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Publication numberUS7476050 B2
Publication typeGrant
Application numberUS 11/171,707
Publication dateJan 13, 2009
Filing dateJun 30, 2005
Priority dateJun 30, 2005
Fee statusPaid
Also published asUS7814985, US20070003360, US20090050342
Publication number11171707, 171707, US 7476050 B2, US 7476050B2, US-B2-7476050, US7476050 B2, US7476050B2
InventorsSteven J. Ditzler
Original AssigneeDeere & Company
Export CitationBiBTeX, EndNote, RefMan
External Links: USPTO, USPTO Assignment, Espacenet
Grease actuated ball and socket joint
US 7476050 B2
Abstract
A socket assembly including a housing having a bore; an insert member disposed in the bore, the insert member defining a socket; and a cap attached to the housing proximate an inlet of the bore and having an opening to receive a connecting member that extends into the socket.
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Claims(6)
1. A socket assembly comprising:
a cylinder having a bore, an inner cylinder surface, and a backing member affixed to the cylinder at an end of the cylinder distal to an inlet of the bore, the backing member including an opening;
a piston disposed in the bore and having a socket and an outer piston surface including a peripheral sealing member, the inner cylinder surface, the outer piston surface, the peripheral sealing member, the backing member, and a closed rear portion of the piston defining a reservoir, the closed rear portion of the piston having an outward facing surface including a post, the opening of the backing member being offset from a central axis of the piston to receive the post;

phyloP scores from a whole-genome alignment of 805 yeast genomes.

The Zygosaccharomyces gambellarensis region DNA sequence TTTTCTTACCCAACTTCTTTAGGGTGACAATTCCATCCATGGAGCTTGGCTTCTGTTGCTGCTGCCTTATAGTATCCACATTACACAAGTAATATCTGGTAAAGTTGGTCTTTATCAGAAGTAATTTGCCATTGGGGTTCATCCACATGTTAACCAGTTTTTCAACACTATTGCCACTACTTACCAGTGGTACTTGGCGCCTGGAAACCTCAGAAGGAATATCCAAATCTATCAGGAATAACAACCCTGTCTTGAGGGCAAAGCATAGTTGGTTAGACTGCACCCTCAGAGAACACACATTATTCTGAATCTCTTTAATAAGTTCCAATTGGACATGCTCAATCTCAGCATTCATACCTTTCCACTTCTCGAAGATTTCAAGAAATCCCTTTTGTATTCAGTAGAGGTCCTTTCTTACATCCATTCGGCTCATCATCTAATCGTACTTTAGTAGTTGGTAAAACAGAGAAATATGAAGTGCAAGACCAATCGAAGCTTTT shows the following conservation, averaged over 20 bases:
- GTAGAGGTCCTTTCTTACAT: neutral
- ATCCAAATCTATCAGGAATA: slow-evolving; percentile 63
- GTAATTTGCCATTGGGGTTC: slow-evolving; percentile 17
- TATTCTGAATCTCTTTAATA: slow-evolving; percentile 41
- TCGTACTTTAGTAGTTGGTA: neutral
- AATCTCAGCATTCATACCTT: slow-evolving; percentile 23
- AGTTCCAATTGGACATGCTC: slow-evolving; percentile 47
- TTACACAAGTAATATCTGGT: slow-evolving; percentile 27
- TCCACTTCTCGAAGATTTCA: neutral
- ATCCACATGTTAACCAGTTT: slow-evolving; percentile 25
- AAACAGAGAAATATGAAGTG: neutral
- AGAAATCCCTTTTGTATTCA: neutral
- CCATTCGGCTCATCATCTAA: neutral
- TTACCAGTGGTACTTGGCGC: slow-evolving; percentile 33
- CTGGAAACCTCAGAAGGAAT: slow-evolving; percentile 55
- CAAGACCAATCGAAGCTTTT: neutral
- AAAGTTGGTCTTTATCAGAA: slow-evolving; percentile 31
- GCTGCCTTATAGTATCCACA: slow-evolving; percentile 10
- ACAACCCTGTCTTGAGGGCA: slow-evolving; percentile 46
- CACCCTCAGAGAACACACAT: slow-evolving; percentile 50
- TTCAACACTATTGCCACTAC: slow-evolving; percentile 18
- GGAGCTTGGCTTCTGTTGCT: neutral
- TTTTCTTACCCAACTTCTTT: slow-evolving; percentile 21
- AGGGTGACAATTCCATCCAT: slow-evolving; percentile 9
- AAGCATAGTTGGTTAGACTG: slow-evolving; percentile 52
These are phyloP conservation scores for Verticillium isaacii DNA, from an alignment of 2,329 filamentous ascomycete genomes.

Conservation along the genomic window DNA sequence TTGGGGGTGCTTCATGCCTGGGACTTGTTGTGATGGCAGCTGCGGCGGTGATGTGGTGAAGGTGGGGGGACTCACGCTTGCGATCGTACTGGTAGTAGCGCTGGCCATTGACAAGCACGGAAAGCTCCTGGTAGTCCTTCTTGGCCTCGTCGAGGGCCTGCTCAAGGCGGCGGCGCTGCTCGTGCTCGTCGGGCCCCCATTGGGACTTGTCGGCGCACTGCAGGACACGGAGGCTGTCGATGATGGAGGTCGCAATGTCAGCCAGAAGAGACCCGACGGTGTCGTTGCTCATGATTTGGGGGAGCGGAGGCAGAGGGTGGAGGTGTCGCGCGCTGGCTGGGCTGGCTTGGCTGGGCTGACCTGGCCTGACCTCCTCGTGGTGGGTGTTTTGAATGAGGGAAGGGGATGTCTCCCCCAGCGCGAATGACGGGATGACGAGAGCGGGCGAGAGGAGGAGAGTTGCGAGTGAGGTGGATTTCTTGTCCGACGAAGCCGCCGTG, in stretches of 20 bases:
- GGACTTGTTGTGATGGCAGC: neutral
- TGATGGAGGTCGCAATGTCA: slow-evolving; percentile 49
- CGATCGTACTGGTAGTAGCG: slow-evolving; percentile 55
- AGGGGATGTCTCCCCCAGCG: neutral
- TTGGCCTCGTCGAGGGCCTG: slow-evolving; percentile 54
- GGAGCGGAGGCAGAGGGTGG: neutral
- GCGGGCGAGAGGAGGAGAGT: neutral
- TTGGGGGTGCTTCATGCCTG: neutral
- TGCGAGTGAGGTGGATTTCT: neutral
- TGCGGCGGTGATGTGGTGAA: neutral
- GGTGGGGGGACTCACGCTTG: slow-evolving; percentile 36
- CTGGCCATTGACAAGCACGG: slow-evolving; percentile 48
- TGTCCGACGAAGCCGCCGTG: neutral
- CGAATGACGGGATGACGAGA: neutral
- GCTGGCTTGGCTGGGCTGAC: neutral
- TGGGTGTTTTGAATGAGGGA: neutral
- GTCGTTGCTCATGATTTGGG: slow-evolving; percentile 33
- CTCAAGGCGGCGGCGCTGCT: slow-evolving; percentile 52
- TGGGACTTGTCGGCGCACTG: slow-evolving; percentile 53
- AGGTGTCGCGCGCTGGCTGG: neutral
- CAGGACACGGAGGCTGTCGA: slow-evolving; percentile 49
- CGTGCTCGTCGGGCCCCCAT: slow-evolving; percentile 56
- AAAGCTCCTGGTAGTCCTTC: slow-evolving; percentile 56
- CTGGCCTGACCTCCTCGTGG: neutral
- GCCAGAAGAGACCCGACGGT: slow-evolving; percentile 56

a one-way valve in fluid communication with the reservoir, the piston adapted to move axially within the bore when a fluid is introduced into the reservoir; and
a cap attached to the cylinder and having an opening through which a connecting member extends to be received by the socket.
2. The socket assembly of claim 1 wherein the cylinder includes an aperture that extends into the reservoir and is configured to introduce the fluid.
3. The socket assembly of claim 1 wherein the outer piston surface includes a first portion having a first diameter and a second portion having a second diameter greater than the first diameter.
4. The socket assembly of claim 1 wherein the connecting member includes a ball that is disposed in the socket.
5. A machine comprising:
a frame;
a connecting member coupled to the frame and including a ball; and
a movable attachment coupled to the frame by a socket assembly including:
a cylinder coupled to the movable attachment, the cylinder having a bore, an inner surface, and a backing member affixed to the cylinder at an end of the cylinder distal to an inlet of the bore, the backing member including an opening;
a piston disposed within the cylinder and having a socket that receives the ball, an outer surface, and a peripheral sealing member, the inner surface of the cylinder, the outer surface of the piston, the peripheral sealing member, the backing member, and a closed rear portion of the piston defining a reservoir within the bore, the closed rear portion of the piston having an outward facing surface including a post, the opening of the backing member being offset from a central axis of the piston to inhibit rotation of the piston;
a one-way valve in fluid communication with the reservoir;
the piston adapted to move axially within the bore when a fluid is introduced into the reservoir through the one-way valve; and
a cap attached to the cylinder proximate the inlet of the bore and having an opening through which the connecting member extends.